Variety describes the novel The Straw Men as a crime thriller about a detective brought out of retirement to solve a series of bizarre murders connected by dark conspiracy . Which makes me wonder if the intent is to make the least interesting of the novel’s three main characters the protagonist of the film version. That would solve one structural problem: the late Big Reveal of the novel is not possible to delay in a film without jumping through hoops. But it would also be boring. It’s the pulpier aspects that make the novel interesting IMHO.

My first meme was somewhat disturbing

I followed the instructions for a meme on Elizabeth Bear’s LJ:

Put your music player on shuffle, and write down the first line of the first twenty songs. Post the poem that results. The first line of the twenty-first song is the title.

I let the music play in the background, letting the work on the meme act as a break timer while plowing through several thousand unread items in Google Reader. (Letting one obsessive Internet activity balance another appealed to me.) Once I discarded instrumentals, song mashups, and foreign-language stuff—which, taken together, were actually the majority of the songs selected—the “poem” came out like this:

Taking Samples from Other People’s Records is One of the Most Widespread and Controversial Aspects of Computer Music

An old cowpoke went riding out one dark and windy day
With a purposeful grimace and a terrible sound
Who gives a fuck about an Oxford comma
This is the greatest and best song in the world

Where were you on November 22, 1963
Look at what’s happened to me
Hey I’m not a young man any more
Well hello there little boy don’t be shy

You look like a perfect fit
A long long time ago
Tonight it’s very clear
I know all there is to know

I’ve been having a bad, bad day
What goes up may not come down
You are likely to be eaten by a grue
Here we go

Down in the boondocks
We’re the casualties
My sweet lord
He’s so fine

Further evidence that random can be good, and surprisingly cohesive, but also a little bit scary. (It comes across as much darker lyrically than the playlist is musically.)

The songs:

  1. Dean Reed – Ghost Riders in the Sky
  2. Blue Öyster Cult – Godzilla
  3. Vampire Weekend – Oxford Comma
  4. Tenacious D – Tribute
  5. Steinski & Mass Media – The Motorcade Sped On
  6. Joey Scarbury – Believe It Or Not
  7. The Velvet Underground – I’m Not A Young Man Anymore
  8. Voltaire – BRAINS!
  9. Aimee Mann – Save Me
  10. Don McLean – American Pie
  11. Peter Cetera – Glory of Love
  12. Barcelona – I Know What You Think of Me
  13. Buffy the Vampire Slayer Cast [Marti Noxon] – The Parking Ticket
  14. The Minibosses – song c(asptan)
  15. MC Frontalot – It Is Pitch Dark
  16. Southside Reverb – Here We Go
  17. Billy Joe Royal – Down In The Boondocks
  18. Red Delicious – Casualties
  19. George Harrison – My Sweet Lord
  20. The Chiffons – He’s So Fine

The title is from the meta-mashup track f.d. by Dummy Run.

Why, yes, I *am* a huge nerd.

(Or, how catching up on Doctor Who led me to awk programming.)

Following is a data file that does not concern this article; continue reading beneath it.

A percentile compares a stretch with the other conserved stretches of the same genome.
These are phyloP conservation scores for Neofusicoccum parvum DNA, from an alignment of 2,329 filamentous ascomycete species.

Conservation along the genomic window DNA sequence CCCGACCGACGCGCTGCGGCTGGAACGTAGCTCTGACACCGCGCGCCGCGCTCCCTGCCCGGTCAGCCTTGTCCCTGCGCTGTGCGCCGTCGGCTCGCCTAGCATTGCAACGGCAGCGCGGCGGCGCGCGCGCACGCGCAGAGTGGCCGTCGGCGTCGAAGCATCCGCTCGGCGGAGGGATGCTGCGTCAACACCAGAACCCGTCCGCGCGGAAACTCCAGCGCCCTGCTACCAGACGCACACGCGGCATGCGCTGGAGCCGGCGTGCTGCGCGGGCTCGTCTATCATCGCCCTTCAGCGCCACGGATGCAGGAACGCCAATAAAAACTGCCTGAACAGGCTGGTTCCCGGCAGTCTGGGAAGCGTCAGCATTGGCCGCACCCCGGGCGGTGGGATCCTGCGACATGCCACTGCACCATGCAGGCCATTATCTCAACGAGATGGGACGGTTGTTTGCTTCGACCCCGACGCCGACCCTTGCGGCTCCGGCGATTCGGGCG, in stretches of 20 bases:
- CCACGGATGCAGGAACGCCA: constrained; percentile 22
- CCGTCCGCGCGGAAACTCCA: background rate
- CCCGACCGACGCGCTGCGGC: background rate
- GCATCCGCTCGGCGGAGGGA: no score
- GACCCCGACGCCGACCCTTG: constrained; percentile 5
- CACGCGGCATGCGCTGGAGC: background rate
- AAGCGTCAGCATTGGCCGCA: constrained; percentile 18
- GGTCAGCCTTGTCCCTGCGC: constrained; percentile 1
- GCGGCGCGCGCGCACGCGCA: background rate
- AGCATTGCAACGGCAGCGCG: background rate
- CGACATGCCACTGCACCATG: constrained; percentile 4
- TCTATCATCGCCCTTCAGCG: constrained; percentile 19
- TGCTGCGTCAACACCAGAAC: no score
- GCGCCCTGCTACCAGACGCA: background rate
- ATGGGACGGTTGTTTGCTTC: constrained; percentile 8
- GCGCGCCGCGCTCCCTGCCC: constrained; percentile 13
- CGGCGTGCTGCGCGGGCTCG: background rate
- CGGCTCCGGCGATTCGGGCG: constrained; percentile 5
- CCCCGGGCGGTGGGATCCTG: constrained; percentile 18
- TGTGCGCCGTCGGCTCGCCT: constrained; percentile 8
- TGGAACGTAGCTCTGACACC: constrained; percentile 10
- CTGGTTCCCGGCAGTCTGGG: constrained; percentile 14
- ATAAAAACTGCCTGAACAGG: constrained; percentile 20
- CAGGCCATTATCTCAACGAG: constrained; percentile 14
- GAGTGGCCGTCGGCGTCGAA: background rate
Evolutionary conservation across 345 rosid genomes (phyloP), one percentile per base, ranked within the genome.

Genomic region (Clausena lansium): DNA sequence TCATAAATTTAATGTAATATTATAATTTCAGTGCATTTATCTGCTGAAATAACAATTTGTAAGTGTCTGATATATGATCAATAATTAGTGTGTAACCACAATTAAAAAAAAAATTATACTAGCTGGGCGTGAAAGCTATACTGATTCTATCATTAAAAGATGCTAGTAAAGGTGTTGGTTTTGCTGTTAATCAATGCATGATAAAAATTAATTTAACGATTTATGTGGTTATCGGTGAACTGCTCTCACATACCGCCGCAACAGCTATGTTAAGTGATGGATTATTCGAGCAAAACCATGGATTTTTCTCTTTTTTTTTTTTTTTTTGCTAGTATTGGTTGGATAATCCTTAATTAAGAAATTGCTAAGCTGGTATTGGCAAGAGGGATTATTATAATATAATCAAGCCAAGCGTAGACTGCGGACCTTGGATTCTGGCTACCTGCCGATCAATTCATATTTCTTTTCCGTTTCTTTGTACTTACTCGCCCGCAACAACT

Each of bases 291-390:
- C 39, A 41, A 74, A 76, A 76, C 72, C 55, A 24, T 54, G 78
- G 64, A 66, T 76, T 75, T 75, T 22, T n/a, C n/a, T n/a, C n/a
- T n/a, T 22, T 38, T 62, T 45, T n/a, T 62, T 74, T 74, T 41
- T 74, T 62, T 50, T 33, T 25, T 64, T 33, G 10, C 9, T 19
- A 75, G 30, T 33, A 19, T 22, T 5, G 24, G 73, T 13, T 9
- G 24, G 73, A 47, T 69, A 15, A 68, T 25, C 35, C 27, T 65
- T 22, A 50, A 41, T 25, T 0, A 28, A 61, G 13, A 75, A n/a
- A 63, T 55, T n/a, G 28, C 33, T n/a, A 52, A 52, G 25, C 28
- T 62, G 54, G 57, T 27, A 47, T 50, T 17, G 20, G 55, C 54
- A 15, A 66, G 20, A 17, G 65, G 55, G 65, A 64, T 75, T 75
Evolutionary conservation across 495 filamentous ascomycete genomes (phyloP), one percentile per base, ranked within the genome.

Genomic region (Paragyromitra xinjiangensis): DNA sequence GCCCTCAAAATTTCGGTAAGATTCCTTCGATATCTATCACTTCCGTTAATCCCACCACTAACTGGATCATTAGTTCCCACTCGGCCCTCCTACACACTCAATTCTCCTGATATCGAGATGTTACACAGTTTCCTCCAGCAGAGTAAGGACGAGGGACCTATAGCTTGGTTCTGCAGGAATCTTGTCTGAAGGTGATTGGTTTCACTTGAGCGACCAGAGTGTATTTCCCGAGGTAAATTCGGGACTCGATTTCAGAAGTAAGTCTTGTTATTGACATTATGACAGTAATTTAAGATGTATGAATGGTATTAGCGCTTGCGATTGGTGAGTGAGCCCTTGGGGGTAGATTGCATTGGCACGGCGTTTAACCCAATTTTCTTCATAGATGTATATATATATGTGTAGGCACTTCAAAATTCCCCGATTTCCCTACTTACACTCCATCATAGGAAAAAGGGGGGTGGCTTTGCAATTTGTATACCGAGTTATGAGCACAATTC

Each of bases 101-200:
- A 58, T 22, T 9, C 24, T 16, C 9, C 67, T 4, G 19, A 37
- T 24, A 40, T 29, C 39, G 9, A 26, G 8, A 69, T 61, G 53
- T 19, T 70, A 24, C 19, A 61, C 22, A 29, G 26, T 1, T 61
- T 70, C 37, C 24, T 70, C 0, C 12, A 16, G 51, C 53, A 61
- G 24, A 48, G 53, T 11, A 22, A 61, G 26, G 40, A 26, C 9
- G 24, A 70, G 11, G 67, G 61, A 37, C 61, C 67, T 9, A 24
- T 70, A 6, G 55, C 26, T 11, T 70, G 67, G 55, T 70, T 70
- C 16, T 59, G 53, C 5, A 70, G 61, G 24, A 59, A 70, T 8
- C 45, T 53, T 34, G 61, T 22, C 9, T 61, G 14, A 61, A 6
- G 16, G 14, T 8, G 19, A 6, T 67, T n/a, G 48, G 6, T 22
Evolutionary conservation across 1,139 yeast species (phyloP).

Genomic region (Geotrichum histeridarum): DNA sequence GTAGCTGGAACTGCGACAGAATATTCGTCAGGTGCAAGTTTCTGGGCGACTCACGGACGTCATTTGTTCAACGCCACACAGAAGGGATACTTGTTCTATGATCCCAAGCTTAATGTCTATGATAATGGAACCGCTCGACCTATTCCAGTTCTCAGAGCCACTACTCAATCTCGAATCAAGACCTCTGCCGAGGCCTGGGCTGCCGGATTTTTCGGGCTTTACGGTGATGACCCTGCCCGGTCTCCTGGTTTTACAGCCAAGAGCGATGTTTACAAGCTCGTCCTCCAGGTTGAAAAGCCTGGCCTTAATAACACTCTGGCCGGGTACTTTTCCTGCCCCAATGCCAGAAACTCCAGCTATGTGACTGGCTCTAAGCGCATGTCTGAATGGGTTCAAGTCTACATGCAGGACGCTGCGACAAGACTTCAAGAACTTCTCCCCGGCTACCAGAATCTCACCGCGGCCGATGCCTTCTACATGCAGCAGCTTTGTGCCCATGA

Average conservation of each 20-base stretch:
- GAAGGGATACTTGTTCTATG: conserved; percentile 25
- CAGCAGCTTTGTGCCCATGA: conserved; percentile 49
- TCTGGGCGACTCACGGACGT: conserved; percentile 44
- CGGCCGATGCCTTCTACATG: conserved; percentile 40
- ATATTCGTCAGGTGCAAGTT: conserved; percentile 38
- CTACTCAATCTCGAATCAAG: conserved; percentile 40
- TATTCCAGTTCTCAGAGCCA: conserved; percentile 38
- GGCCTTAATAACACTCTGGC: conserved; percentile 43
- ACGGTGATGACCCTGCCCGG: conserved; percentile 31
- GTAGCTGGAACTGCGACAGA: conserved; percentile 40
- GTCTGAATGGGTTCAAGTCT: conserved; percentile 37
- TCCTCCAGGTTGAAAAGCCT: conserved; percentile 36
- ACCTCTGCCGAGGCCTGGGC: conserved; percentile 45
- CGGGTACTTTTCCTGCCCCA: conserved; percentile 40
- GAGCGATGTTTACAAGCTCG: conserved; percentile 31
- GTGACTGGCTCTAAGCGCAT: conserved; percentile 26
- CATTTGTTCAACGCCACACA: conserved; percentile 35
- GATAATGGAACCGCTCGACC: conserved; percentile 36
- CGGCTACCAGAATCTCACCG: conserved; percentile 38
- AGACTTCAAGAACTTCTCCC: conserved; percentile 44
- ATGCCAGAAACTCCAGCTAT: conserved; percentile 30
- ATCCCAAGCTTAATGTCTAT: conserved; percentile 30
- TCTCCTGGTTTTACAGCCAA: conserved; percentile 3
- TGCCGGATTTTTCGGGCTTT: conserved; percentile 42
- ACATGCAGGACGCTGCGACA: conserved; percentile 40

I rarely watch television, but when I do, I tend to “read” the shows in some detail. I watch the episodes on DVD, and I break them down to cards as I do so. I take notes as I go, noting the main story beats and act breaks. At the end of each episode, I write a single-paragraph synopsis (analysis) and a single-paragraph review (opinion). Later, I do a little mini-essay on the overall arc (and, yes, structure) of the season.

Obviously, that’s pretty time-consuming, so I have made some effort to make the workflow as efficient as possible. Indeed, I actually have already partially automated the process, crafting a bash script for each DVD set that:

  1. Calls dvdbackup for each disc in the set.
  2. Invokes mencoder for triple-pass encoding of episodes into individual (and much smaller) AVI files using the Xvid codec.
  3. Deletes the original DVD backups.
  4. Creates a skeleton text file in AsciiDoc for each series, season and episode being processed.
  5. Writes wrapper scripts for each episode.

The end result is that when it’s time to watch, say, “Blink”, all I have to do is type ~/action/review/doctor-who/310 at the terminal prompt. The script will open my notes to the right place in vim and then start the video in mplayer.

Now, this seems perfectly straightforward to me. Indeed, thanks to tab-completion and a logical home directory structure modeled on GTD, running these scripts requires essentially no thought on my part. However, there is definitely something wrong with writing lots of very similar one-off scripts to set all this up in the first place. I’m not much of a programmer, but I do recognize the basic problem: stupid repetitive work.

My solution? I’m currently trying to learn AWK (actually, gawk) to automate the whole process based on just a tab-delimited text file that describes each season. If it works, I’ll have written a single, easily extended, data-driven program that writes programs to call programs.

Why, yes: I am a huge nerd.